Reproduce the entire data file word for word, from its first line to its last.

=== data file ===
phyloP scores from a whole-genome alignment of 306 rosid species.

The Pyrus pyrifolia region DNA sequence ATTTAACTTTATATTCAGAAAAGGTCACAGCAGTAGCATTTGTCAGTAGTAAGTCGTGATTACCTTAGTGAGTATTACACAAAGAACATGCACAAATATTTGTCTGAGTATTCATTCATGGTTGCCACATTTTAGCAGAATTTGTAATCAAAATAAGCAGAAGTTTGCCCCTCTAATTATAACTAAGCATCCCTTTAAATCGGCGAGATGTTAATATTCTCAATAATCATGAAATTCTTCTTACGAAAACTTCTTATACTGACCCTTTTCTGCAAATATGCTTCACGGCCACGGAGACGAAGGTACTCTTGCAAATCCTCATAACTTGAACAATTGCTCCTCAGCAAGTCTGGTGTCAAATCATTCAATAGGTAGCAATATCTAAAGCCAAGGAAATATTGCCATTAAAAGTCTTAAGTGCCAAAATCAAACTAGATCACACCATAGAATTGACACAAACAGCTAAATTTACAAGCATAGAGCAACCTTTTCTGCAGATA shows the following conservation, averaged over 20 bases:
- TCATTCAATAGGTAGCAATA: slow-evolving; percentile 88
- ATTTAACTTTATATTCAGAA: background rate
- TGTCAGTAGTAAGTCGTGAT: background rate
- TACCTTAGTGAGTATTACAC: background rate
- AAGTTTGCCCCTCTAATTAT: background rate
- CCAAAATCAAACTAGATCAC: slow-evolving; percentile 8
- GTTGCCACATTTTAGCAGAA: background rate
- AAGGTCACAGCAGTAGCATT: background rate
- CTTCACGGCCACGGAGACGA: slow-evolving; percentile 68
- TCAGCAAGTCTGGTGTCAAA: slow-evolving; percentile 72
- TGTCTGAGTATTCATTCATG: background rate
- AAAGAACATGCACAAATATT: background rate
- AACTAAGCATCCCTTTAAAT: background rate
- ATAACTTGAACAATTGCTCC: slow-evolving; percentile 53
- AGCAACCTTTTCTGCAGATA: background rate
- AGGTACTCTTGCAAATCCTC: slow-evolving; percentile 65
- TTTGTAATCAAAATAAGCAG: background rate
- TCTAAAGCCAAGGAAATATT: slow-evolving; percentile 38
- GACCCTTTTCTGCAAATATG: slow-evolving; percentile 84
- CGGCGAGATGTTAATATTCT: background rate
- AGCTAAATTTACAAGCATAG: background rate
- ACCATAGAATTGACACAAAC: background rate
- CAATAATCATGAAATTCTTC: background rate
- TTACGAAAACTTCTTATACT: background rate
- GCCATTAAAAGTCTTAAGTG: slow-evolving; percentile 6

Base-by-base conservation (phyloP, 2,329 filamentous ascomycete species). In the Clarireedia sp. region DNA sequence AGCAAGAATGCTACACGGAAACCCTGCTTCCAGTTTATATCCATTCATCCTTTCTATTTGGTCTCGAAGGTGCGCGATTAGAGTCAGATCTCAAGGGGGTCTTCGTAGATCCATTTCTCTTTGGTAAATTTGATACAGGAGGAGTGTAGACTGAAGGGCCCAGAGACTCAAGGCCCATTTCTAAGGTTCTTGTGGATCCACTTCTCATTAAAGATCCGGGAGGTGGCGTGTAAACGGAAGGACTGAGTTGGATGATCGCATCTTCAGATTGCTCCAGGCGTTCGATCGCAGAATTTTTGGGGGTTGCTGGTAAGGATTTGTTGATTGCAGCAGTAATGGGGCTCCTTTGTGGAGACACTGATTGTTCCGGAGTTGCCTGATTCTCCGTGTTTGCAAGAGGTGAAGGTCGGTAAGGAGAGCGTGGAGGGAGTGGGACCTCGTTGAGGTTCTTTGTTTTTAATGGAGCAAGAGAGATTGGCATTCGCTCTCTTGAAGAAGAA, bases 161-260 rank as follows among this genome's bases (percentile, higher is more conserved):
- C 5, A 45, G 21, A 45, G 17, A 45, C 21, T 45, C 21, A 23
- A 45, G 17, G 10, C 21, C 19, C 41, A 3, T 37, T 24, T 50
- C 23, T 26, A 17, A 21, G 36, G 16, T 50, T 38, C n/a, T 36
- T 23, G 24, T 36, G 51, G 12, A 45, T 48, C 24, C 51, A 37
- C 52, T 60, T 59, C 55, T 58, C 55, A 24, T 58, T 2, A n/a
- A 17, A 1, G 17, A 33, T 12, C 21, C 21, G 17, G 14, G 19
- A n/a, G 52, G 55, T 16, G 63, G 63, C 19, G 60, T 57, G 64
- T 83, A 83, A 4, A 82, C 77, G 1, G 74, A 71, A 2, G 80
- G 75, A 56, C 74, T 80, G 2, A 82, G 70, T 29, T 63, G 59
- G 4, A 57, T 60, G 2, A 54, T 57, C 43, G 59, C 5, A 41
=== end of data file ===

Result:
phyloP scores from a whole-genome alignment of 306 rosid species.

The Pyrus pyrifolia region DNA sequence ATTTAACTTTATATTCAGAAAAGGTCACAGCAGTAGCATTTGTCAGTAGTAAGTCGTGATTACCTTAGTGAGTATTACACAAAGAACATGCACAAATATTTGTCTGAGTATTCATTCATGGTTGCCACATTTTAGCAGAATTTGTAATCAAAATAAGCAGAAGTTTGCCCCTCTAATTATAACTAAGCATCCCTTTAAATCGGCGAGATGTTAATATTCTCAATAATCATGAAATTCTTCTTACGAAAACTTCTTATACTGACCCTTTTCTGCAAATATGCTTCACGGCCACGGAGACGAAGGTACTCTTGCAAATCCTCATAACTTGAACAATTGCTCCTCAGCAAGTCTGGTGTCAAATCATTCAATAGGTAGCAATATCTAAAGCCAAGGAAATATTGCCATTAAAAGTCTTAAGTGCCAAAATCAAACTAGATCACACCATAGAATTGACACAAACAGCTAAATTTACAAGCATAGAGCAACCTTTTCTGCAGATA shows the following conservation, averaged over 20 bases:
- TCATTCAATAGGTAGCAATA: slow-evolving; percentile 88
- ATTTAACTTTATATTCAGAA: background rate
- TGTCAGTAGTAAGTCGTGAT: background rate
- TACCTTAGTGAGTATTACAC: background rate
- AAGTTTGCCCCTCTAATTAT: background rate
- CCAAAATCAAACTAGATCAC: slow-evolving; percentile 8
- GTTGCCACATTTTAGCAGAA: background rate
- AAGGTCACAGCAGTAGCATT: background rate
- CTTCACGGCCACGGAGACGA: slow-evolving; percentile 68
- TCAGCAAGTCTGGTGTCAAA: slow-evolving; percentile 72
- TGTCTGAGTATTCATTCATG: background rate
- AAAGAACATGCACAAATATT: background rate
- AACTAAGCATCCCTTTAAAT: background rate
- ATAACTTGAACAATTGCTCC: slow-evolving; percentile 53
- AGCAACCTTTTCTGCAGATA: background rate
- AGGTACTCTTGCAAATCCTC: slow-evolving; percentile 65
- TTTGTAATCAAAATAAGCAG: background rate
- TCTAAAGCCAAGGAAATATT: slow-evolving; percentile 38
- GACCCTTTTCTGCAAATATG: slow-evolving; percentile 84
- CGGCGAGATGTTAATATTCT: background rate
- AGCTAAATTTACAAGCATAG: background rate
- ACCATAGAATTGACACAAAC: background rate
- CAATAATCATGAAATTCTTC: background rate
- TTACGAAAACTTCTTATACT: background rate
- GCCATTAAAAGTCTTAAGTG: slow-evolving; percentile 6

Base-by-base conservation (phyloP, 2,329 filamentous ascomycete species). In the Clarireedia sp. region DNA sequence AGCAAGAATGCTACACGGAAACCCTGCTTCCAGTTTATATCCATTCATCCTTTCTATTTGGTCTCGAAGGTGCGCGATTAGAGTCAGATCTCAAGGGGGTCTTCGTAGATCCATTTCTCTTTGGTAAATTTGATACAGGAGGAGTGTAGACTGAAGGGCCCAGAGACTCAAGGCCCATTTCTAAGGTTCTTGTGGATCCACTTCTCATTAAAGATCCGGGAGGTGGCGTGTAAACGGAAGGACTGAGTTGGATGATCGCATCTTCAGATTGCTCCAGGCGTTCGATCGCAGAATTTTTGGGGGTTGCTGGTAAGGATTTGTTGATTGCAGCAGTAATGGGGCTCCTTTGTGGAGACACTGATTGTTCCGGAGTTGCCTGATTCTCCGTGTTTGCAAGAGGTGAAGGTCGGTAAGGAGAGCGTGGAGGGAGTGGGACCTCGTTGAGGTTCTTTGTTTTTAATGGAGCAAGAGAGATTGGCATTCGCTCTCTTGAAGAAGAA, bases 161-260 rank as follows among this genome's bases (percentile, higher is more conserved):
- C 5, A 45, G 21, A 45, G 17, A 45, C 21, T 45, C 21, A 23
- A 45, G 17, G 10, C 21, C 19, C 41, A 3, T 37, T 24, T 50
- C 23, T 26, A 17, A 21, G 36, G 16, T 50, T 38, C n/a, T 36
- T 23, G 24, T 36, G 51, G 12, A 45, T 48, C 24, C 51, A 37
- C 52, T 60, T 59, C 55, T 58, C 55, A 24, T 58, T 2, A n/a
- A 17, A 1, G 17, A 33, T 12, C 21, C 21, G 17, G 14, G 19
- A n/a, G 52, G 55, T 16, G 63, G 63, C 19, G 60, T 57, G 64
- T 83, A 83, A 4, A 82, C 77, G 1, G 74, A 71, A 2, G 80
- G 75, A 56, C 74, T 80, G 2, A 82, G 70, T 29, T 63, G 59
- G 4, A 57, T 60, G 2, A 54, T 57, C 43, G 59, C 5, A 41